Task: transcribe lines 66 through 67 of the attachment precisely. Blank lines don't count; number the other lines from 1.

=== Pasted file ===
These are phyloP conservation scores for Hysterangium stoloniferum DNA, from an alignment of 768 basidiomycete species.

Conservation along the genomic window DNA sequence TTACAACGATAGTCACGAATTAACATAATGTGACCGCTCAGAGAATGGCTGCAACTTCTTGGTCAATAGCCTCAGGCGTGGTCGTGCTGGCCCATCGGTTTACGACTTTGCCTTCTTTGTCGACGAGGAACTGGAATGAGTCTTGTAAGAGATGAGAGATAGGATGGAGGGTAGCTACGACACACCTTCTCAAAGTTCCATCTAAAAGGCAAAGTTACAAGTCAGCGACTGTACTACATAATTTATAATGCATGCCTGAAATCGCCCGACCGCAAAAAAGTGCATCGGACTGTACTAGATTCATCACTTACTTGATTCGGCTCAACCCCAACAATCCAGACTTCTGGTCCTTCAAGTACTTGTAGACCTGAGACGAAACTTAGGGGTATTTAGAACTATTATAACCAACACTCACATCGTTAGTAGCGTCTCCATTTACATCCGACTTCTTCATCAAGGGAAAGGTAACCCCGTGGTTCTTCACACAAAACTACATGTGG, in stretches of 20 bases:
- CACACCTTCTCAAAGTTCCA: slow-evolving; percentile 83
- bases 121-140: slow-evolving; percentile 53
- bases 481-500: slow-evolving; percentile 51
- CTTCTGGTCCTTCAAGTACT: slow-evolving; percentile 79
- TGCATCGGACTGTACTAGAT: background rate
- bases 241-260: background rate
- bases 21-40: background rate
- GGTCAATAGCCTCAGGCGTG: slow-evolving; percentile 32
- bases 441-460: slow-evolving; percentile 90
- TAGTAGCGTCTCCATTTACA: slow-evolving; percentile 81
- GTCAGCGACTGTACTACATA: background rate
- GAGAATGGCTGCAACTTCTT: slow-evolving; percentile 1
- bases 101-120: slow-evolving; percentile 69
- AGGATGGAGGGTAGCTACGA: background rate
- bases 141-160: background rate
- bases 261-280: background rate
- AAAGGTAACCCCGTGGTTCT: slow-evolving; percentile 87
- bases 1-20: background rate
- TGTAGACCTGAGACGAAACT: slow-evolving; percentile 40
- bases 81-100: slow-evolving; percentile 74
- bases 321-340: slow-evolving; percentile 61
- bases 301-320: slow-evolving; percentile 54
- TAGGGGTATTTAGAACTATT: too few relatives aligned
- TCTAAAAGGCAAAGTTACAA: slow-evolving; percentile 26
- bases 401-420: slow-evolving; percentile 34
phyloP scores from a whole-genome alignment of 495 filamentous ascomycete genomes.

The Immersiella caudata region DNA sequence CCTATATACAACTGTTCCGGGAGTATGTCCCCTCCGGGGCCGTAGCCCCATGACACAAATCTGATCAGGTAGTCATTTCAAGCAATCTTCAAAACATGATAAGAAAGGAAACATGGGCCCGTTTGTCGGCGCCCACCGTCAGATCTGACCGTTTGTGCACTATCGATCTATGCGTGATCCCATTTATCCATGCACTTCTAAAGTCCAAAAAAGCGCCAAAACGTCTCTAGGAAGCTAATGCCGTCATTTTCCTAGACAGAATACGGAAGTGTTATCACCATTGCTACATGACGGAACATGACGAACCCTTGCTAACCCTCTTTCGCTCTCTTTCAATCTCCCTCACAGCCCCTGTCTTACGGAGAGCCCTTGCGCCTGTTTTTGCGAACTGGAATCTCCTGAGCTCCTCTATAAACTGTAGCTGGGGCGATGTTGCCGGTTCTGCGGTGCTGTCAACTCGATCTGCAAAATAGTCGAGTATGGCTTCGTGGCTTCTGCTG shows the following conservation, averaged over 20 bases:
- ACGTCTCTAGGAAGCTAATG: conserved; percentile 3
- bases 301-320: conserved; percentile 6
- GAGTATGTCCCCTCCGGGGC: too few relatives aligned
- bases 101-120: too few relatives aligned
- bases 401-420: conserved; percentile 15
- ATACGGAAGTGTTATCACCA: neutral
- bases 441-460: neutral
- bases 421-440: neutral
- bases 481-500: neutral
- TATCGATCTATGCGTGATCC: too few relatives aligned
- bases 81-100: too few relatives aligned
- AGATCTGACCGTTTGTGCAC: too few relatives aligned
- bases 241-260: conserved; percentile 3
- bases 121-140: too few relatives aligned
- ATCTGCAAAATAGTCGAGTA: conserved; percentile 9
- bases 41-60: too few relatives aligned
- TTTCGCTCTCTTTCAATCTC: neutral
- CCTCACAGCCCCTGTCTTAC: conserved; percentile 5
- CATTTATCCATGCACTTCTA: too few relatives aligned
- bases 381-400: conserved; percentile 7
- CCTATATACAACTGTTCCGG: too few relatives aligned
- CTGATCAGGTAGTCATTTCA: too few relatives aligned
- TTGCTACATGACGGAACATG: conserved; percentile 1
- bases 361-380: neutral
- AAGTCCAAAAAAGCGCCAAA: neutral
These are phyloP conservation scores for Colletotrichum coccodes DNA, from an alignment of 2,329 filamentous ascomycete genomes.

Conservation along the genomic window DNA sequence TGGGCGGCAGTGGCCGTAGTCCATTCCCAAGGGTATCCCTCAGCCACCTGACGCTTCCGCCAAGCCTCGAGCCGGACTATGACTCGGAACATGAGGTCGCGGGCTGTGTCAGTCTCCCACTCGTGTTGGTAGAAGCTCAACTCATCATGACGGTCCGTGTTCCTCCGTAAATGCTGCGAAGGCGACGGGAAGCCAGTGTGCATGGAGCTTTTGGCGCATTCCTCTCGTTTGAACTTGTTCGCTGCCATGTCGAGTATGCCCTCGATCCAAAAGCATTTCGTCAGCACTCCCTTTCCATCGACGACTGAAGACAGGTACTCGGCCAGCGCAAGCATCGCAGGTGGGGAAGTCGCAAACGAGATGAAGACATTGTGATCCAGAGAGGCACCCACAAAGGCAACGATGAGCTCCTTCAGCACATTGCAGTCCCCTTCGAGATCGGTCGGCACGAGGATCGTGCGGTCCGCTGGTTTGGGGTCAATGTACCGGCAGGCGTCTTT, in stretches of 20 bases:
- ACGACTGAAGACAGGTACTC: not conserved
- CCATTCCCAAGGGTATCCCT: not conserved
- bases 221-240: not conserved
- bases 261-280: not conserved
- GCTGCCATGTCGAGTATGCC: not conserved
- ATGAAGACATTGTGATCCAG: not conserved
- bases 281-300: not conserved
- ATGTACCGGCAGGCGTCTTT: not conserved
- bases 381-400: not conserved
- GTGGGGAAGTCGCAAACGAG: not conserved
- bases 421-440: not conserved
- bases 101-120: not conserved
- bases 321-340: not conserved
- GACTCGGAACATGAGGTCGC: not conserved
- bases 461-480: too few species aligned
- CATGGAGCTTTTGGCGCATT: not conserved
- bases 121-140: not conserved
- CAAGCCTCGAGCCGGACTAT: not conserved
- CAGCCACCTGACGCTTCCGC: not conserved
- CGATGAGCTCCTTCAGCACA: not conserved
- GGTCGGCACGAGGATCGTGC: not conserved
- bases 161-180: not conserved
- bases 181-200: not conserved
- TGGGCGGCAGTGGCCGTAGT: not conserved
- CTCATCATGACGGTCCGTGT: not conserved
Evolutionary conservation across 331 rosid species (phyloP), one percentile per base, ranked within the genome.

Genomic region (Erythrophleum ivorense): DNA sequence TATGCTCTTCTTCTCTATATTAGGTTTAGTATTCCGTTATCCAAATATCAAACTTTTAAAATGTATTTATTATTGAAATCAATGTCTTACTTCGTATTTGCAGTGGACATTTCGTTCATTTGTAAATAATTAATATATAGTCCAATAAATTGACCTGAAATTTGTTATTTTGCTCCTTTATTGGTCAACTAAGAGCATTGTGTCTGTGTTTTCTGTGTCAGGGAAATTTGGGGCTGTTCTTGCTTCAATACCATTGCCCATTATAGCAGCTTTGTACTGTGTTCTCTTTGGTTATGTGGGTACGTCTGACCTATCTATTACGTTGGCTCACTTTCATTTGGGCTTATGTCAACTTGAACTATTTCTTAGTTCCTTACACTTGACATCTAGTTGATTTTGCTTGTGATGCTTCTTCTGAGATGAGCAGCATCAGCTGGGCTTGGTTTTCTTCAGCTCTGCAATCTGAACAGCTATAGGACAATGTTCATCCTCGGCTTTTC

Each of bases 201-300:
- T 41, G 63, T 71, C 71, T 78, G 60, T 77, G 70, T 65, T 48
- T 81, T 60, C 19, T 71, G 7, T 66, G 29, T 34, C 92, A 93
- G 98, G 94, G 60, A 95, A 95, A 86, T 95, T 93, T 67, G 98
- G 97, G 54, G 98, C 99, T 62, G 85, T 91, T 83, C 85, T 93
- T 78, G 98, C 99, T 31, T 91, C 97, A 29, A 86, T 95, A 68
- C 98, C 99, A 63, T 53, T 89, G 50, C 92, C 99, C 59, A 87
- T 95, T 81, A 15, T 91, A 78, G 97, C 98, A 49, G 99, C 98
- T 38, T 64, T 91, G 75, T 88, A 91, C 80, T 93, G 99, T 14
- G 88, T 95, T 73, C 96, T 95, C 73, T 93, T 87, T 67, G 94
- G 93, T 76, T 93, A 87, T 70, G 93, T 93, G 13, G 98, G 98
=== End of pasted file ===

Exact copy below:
- GTGGGGAAGTCGCAAACGAG: not conserved
- bases 421-440: not conserved